Not surprisingly, the notice provoked a public furor, prompting the SSS to pull the notice from its website--and a terse denial from White House spokesman Scott McClellan that President Bush was planning to reinstate the draft. But the incident offered a timely reminder that the apparatus of conscription still exists, and can be activated by Congress--which is presently considering bills from both sides of the aisle that would reinstitute the draft in some form.
In late 2002 Rep. Charles Rangel (D-N.Y.), one of the most radical members of Congress, introduced a bill that would conscript all Americans--both male and female--between the ages of 18 and 26 for either military service or some other form of federally dictated "national service." "Under a draft," explains Rangel, "every economic group, every social class, men and women, would be given the opportunity to contribute to the defense of their country."
What Rangel proposes is a contemporary American version of the French Revolution's Levee en Masse--essentially an indiscriminate draft of citizens for service in either the military or another state-designated public enterprise. It also jibes nicely with the eighth plank of Karl Marx's Communist Manifesto, which calls for "Equal liability of all to labor [and] Establishment of industrial armies...."
Rangel, a member of the House Progressive Caucus and a close friend of Cuban dictator Fidel Castro, is among the most radical-left members of Congress. Thus it's hardly surprising to see him embrace Marxist prescriptions for coercive social engineering. It might seem at least somewhat surprising, however, to find nearly identical proposals emanating from supposedly conservative Republicans.
Reps. Nick Smith (R-Mich.) and Curt Weldon (R-Pa.) are co-sponsors of the Universal Military Training and Service Act, which would require all males ages 18 to 22 to undergo "basic military training and education as a member of the armed forces," as well as vocational training, indoctrination about "homeland security," and instruction in U.S. and world history. Under the Smith-Weldon plan, draftees opposed on grounds of conscience to bearing arms would be required to participate in a civilian national service program.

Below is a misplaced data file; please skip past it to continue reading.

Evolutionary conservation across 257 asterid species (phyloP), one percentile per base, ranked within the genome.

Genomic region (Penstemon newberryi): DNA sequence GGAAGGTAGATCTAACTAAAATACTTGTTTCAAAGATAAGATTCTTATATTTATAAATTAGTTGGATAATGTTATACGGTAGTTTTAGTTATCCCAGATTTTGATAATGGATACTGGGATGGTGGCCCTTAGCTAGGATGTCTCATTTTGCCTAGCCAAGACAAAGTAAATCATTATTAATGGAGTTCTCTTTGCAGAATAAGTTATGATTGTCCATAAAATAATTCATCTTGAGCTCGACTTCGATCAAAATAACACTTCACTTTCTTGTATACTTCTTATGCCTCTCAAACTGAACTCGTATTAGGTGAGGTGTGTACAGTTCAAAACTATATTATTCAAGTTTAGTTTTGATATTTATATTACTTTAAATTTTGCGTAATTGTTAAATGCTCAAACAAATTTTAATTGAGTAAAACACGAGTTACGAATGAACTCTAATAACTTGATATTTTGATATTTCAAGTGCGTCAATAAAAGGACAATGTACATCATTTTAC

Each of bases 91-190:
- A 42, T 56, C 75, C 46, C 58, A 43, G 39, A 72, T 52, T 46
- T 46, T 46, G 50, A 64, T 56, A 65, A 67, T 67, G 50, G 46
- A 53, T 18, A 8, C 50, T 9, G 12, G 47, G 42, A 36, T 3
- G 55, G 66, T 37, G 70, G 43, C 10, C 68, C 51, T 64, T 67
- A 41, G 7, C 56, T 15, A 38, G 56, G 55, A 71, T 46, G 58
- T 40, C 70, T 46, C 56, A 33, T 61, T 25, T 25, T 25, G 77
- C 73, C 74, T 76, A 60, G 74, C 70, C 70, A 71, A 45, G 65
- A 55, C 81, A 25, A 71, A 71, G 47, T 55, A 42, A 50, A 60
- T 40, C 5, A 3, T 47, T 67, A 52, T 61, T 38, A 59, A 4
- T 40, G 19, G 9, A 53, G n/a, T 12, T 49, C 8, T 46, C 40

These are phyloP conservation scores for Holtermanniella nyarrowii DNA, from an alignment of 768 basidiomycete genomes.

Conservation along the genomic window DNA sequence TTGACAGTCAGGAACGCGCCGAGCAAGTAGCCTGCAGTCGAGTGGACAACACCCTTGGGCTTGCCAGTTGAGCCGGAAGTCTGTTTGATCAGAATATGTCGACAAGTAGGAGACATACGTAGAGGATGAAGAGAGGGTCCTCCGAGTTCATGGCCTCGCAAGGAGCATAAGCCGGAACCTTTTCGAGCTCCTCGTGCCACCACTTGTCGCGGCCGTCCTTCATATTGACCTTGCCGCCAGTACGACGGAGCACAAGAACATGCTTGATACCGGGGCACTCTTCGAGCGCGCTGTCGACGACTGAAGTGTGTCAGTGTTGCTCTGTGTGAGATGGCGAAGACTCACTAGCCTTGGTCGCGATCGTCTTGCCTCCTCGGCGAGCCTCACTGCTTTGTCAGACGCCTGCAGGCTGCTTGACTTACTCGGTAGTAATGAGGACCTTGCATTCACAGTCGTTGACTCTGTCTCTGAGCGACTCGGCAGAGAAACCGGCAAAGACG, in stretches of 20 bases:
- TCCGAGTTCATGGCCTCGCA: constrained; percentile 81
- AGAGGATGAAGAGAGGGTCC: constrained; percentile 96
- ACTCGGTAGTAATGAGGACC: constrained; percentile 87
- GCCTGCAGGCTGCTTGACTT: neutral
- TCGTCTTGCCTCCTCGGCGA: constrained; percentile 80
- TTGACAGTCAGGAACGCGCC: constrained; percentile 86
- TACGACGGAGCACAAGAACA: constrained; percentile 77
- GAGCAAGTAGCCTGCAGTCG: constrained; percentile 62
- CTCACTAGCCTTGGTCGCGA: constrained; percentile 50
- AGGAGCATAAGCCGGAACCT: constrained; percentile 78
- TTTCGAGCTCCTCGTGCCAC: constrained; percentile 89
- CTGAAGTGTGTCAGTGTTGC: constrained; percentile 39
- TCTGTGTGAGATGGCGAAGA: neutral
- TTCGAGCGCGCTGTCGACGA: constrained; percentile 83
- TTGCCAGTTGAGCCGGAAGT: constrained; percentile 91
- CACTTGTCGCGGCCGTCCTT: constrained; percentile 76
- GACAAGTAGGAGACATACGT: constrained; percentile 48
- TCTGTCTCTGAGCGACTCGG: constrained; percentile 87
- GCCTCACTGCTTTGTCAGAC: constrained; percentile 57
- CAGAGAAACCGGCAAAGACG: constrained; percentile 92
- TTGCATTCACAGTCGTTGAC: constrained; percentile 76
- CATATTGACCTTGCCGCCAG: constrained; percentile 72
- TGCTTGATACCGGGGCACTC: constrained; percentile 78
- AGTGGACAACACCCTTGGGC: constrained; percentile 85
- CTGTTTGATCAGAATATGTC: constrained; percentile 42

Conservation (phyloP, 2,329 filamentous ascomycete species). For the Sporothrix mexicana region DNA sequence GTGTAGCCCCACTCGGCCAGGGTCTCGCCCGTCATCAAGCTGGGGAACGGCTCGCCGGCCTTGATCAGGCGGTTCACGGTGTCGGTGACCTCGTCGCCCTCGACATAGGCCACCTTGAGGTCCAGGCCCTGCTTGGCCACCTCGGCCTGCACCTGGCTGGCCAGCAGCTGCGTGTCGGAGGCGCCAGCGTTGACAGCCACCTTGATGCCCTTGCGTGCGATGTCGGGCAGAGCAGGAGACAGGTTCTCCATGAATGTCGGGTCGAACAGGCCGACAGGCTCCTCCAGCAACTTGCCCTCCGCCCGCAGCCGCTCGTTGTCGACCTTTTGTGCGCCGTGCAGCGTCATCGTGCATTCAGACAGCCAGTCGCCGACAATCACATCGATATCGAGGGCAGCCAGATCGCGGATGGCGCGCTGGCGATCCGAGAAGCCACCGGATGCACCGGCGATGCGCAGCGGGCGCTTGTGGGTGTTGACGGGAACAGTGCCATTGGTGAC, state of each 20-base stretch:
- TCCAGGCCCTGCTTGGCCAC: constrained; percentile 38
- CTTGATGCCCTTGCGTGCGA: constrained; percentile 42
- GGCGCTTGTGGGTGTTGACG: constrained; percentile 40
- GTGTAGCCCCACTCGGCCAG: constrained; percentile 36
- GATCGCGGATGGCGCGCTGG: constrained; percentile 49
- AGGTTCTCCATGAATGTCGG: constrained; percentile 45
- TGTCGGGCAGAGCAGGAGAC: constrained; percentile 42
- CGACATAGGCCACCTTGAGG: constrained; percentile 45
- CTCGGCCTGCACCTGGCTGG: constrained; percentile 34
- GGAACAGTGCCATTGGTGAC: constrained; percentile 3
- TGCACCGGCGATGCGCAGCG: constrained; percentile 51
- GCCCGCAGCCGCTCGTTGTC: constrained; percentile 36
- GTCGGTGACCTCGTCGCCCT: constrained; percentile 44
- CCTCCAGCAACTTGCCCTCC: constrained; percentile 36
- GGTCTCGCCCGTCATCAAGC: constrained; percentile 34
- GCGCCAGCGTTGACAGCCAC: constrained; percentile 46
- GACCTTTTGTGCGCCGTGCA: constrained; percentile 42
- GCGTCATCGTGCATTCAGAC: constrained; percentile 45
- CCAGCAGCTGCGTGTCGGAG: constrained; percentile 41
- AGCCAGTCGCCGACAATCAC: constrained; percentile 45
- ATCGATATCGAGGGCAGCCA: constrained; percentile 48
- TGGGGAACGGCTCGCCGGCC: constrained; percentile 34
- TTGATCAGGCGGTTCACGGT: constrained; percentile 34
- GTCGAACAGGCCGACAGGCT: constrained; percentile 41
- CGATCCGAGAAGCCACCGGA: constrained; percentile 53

A Civilian Service Corps (CSC) proposed by Democratic presidential contender (and retired four-star general) Wesley Clark would blur the distinction between military and non-military service. Americans of both sexes would be permitted to register for service in the CSC for up to five years as an alternative to military service. The president would be empowered to call up CSC reservists to carry out disaster relief, humanitarian work, or tasks related to homeland security. In addition, noted a CBS News summary of Clark's proposal, "Civilian reservists also could be sent overseas for jobs like reconstruction in Afghanistan and Iraq"--missions that are accelerating the depletion of our overstretched military.
Defenders of conscription--whether or not it includes military service--insist that forcing young people to serve the state is a worthy end in itself, whatever our nation's military or security needs might be.
According to Senator James Inhofe (R-Okla.), "There are huge social benefits that come from [the draft].... When I look at the problems of some of our kids in America nowadays and then I go visit the troops, I see what a great benefit it is to give people the opportunity to serve their country.... I'm not on a crusade, but I think today's youth could use more of that type of discipline."
In his 1988 book, A Call to Civic Service, Northwestern University professor Charles Moskos, the acknowledged "intellectual father of national service," praised "the merits of obligatory and unpaid ... labor to do the necessary work of society that is dangerous, grueling, or dirty." The "war on terrorism," Moskos contends, illustrates the need for a "new-style draft": "We need guards for our nuclear power plants, dams and public facilities. We have done little to create the necessary border patrollers, customs agents and cargo-ship inspectors. Short-term draftees, under professional supervision, could perform these duties admirably. It takes less than four months to train a military police officer--precisely the kind of role most needed in peacekeeping missions and guard duties. This would free up professional soldiers, and it would stop the unprecedented activation of reservists."
Moskos proposes a "three-tiered draft system" in which Americans ages 18 to 26 would serve terms of 15-24 months in either the military, a homeland security corps, or a civilian service program like AmeriCorps--"and there is no reason women could not be drafted for the latter categories." Indeed, most current proposals for reviving the draft take for granted that women will be included in some capacity. (See sidebar.)
All proposals for conscription begin with the premise that individuals owe service to the state, which can use them in any way it sees fit. While this arrangement is beneficial to collectivist social engineers who seek to expand the welfare state as well as the warfare state, it actually undermines the fighting effectiveness of our military: The same government that has no compunctions about wasting other people's money on myriad socialist schemes can just as eagerly waste the lives of other people's sons--and daughters too.
"A return to the draft is a very bad idea whose time passed with the world wars, Korea, and Vietnam," declares General Robert Scales Jr. (U.S. Army, Ret.), a former commandant of the Army War College. "These wars were tragically wasteful because in large measure they were fought with drafted soldiers. Drafted soldiers are far more likely to die in combat than long-service professionals.... Drafting teenagers and committing them to combat within only a year of enlistment will create an Army of amateurs. Our Army in particular has a sad history of committing to battle men who are too young and inexperienced to have much hope of surviving against a hardened and skillful enemy."